California Oak Fire destroys at least 55 structures as it burns more than 17,000 acres near Yosemite National Park

Crews made progress in their efforts to bring the blaze under control on Monday, slowing the blaze’s expansion after the blaze exploded over the weekend, although it was still only 16% contained , said the national fire management agency Cal Fire. More than 2,400 structures are still under threat, according to the agency.

“It was a successful day for the planes and firefighters resulting in minimal fire growth,” Cal Fire said Monday evening, adding, “Crews continue to build control lines and extinguish fires. hot spots along existing lines”.

Nearly 3,000 firefighters are tackling the blaze, deploying air and ground efforts, including two dozen helicopters, 302 fire trucks and 82 bulldozers, according to Cal Fire’s Monday night update.

But difficult terrain and abundant dry vegetation fueling the fire have complicated efforts to curb its growth, Cal Fire spokesman Capt. Keith Wade told CNN on Monday.

“The footprint here, the area of ​​fuels available to burn when the fire starts, and the topography available – the canyons, the drainages – the wind flowing through those areas, can make the fire behave erratically and it can explode. .. the ferocity of this fire can be intense at times,” Wade said.

There have been 23 wildfires in California so far this month, according to Cal Fire, but only three have exceeded 500 acres. No one came close to the massive destruction of the Oak Fire, in part because of extremely dry conditions in the area, Wade said.

“I think the real difference firefighters feel on this one is how dry everything is, it has certainly been (drier) over the years,” he said. “We’ve noticed there seems to be less precipitation, less humidity and the available fuel load is definitely there.”

The rapid growth of the blaze has also made evacuation efforts more difficult, Cal Fire Battalion Chief Jon Heggie told CNN on Monday, noting that authorities and law enforcement were doing their best. to notify residents when they were due to leave.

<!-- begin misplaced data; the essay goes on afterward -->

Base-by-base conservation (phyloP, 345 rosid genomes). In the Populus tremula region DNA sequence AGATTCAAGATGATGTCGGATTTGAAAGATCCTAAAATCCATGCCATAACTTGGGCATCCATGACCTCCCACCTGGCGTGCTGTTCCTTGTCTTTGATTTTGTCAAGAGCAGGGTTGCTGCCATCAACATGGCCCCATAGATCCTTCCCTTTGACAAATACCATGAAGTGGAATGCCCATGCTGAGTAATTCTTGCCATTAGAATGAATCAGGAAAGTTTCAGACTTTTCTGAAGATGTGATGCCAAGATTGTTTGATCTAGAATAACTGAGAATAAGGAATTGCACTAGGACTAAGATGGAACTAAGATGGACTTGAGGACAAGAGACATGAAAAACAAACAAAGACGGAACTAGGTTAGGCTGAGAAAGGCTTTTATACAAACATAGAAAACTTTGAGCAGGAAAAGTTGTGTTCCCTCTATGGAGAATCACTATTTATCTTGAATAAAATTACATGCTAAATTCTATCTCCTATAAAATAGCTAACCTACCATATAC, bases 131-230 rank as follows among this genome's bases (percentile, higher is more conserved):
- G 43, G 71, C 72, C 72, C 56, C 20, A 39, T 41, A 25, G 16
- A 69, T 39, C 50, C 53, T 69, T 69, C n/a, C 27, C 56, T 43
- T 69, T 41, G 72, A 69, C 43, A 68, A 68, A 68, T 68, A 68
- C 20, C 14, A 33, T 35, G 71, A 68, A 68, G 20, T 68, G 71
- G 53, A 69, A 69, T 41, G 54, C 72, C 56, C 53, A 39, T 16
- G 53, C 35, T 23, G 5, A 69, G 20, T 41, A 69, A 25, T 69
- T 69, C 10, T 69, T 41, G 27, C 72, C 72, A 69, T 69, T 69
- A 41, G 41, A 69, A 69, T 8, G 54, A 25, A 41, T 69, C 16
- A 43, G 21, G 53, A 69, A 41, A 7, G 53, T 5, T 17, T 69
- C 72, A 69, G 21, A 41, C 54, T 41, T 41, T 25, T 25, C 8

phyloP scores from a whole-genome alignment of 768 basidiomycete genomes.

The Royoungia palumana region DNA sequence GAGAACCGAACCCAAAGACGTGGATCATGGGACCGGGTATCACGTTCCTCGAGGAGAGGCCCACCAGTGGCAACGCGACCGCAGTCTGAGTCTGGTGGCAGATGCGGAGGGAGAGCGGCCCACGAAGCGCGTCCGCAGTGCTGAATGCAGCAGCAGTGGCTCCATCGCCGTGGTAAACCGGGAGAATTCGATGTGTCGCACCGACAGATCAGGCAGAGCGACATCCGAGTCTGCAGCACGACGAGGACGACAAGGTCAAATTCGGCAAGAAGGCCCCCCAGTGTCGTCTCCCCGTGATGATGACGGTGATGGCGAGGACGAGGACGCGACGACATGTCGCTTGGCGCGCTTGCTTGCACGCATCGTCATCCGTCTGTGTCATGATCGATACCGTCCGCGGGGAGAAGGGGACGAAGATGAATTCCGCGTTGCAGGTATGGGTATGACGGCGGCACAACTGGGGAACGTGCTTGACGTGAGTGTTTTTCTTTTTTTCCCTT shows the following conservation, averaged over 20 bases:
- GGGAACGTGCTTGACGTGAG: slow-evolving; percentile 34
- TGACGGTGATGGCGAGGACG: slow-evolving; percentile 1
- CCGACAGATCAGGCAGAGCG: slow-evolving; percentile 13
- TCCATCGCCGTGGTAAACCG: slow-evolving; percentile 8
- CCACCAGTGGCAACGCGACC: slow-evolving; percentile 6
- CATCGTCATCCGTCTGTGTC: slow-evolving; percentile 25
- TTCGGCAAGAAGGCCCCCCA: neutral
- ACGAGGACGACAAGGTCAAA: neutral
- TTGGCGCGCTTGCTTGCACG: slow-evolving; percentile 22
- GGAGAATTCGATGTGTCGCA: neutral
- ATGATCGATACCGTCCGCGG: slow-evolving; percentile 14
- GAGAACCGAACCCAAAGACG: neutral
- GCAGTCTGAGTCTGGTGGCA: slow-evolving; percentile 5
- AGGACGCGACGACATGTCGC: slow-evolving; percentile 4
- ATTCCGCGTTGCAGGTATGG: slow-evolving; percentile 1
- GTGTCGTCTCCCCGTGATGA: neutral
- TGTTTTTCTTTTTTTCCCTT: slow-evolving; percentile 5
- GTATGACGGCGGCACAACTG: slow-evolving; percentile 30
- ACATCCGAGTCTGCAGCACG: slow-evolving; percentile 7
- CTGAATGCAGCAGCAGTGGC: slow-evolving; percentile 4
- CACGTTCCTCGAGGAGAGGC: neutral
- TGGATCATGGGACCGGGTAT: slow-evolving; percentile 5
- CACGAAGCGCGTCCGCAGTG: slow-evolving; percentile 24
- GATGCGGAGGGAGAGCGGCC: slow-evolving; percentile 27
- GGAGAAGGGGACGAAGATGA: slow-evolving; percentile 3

“The reality is it’s moving so fast, it doesn’t give people a lot of time and sometimes they’re going to have to evacuate with the shirts on their backs,” Heggie said.

Incremental progress by fire crews has allowed officials to reduce evacuation orders in some areas to fire advisories, Cal Fire said.

At least 3,000 people were forced to flee their homes over the weekend, according to a Saturday press release from Gov. Gavin Newsom’s office. An evacuation shelter has been set up at Mariposa Elementary School for displaced residents.
Mariposa County has been under a state of emergency since Saturday, when Newsom announced the proclamation.
Southern California fire officials expect this summer to bring a particularly difficult fire season due to increased wildfire frequency and dry, hot conditions across much of the state.
Firefighters are working to contain hot spots from the Oak Fire, which began burning on Friday.

Heggie attributed the “speed and intensity” of the Oak Fire to the state’s prolonged drought and human-caused climate change.

“What I can tell you is that this is a direct result of what climate change is,” he said. “You can’t have a 10-year drought in California and expect things to be the same. And we’re now paying the price for that 10-year drought and climate change.”

California is among the western states that have suffered from a prolonged mega-drought that has been greatly exacerbated by the climate crisis.

“That dead fuel that’s resulted from that climate change and that drought is what’s driving them, what we now call ‘mega fires,'” Heggie said.

The western United States isn’t alone in facing extreme fire conditions. Wildfires around the world have intensified and become more common, according to a report by the United Nations Environment Programme. The report’s analysis found that the number of extreme wildfire events will increase by 30% by 2050.

The report suggests it’s time we “learn to live with fire”, urging authorities and policy makers to work with local communities to use indigenous knowledge and invest in planning and prevention efforts.

CNN’s Poppy Harlow, Taylor Romine, Stella Chan, Sara Smart and Rachel Ramirez contributed to this report.

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